Grotesque

Since at least the 18th century, grotesque has come to be used as a general adjective for the strange, mysterious, magnificent, fantastic, hideous, ugly, incongruous, unpleasant, or disgusting, and thus is often used to describe weird shapes and distorted forms such as Halloween masks. In art, performance, and literature, however, grotesque may also refer to something that simultaneously invokes in an audience a feeling of uncomfortable bizarreness as well as sympathetic pity. More specifically, the grotesque forms on Gothic buildings, when not used as drain-spouts, should not be called gargoyles, but rather referred to simply as grotesques, or chimeras.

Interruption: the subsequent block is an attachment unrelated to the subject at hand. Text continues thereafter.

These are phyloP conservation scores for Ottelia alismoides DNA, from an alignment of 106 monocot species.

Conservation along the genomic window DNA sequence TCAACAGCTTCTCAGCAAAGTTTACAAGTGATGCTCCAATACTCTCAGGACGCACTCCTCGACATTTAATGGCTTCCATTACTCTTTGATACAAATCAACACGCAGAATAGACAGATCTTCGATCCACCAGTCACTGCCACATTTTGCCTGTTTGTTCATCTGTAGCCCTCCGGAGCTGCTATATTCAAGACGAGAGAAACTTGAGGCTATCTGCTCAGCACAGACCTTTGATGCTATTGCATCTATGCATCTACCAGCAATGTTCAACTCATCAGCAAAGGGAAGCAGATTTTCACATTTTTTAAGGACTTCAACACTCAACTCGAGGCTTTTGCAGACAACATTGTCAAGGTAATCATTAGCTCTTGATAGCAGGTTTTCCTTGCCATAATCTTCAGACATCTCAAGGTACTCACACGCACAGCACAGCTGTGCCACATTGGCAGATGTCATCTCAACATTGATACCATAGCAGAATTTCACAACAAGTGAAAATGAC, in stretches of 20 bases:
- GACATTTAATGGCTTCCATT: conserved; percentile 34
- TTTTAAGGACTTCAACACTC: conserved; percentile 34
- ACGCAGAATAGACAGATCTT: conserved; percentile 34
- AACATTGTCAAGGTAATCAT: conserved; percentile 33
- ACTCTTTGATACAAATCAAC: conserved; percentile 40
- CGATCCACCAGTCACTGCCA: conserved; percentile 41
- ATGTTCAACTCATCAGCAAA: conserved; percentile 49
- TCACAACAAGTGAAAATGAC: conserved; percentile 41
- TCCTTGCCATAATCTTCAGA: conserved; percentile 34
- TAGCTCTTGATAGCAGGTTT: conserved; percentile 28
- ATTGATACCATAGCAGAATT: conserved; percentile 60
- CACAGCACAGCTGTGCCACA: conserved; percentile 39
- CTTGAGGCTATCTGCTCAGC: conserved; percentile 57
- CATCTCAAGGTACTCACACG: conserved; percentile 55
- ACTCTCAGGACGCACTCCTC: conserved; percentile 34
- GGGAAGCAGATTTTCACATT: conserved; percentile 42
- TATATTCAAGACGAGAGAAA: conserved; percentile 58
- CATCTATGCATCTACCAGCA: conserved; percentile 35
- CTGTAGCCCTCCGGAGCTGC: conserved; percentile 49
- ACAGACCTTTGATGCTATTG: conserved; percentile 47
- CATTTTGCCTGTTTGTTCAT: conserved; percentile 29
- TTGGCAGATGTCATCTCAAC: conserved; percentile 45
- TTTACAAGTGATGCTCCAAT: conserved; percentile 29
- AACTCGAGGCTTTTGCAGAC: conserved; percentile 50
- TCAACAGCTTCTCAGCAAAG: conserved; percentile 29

Since at least the 18th century, grotesque has come to be used as a general adjective for the strange, mysterious, magnificent, fantastic, hideous, ugly, incongruous, unpleasant, or disgusting, and thus is often used to describe weird shapes and distorted forms such as Halloween masks. In art, performance, and literature, however, grotesque may also refer to something that simultaneously invokes in an audience a feeling of uncomfortable bizarreness as well as sympathetic pity. More specifically, the grotesque forms on Gothic buildings, when not used as drain-spouts, should not be called gargoyles, but rather referred to simply as grotesques, or chimeras.
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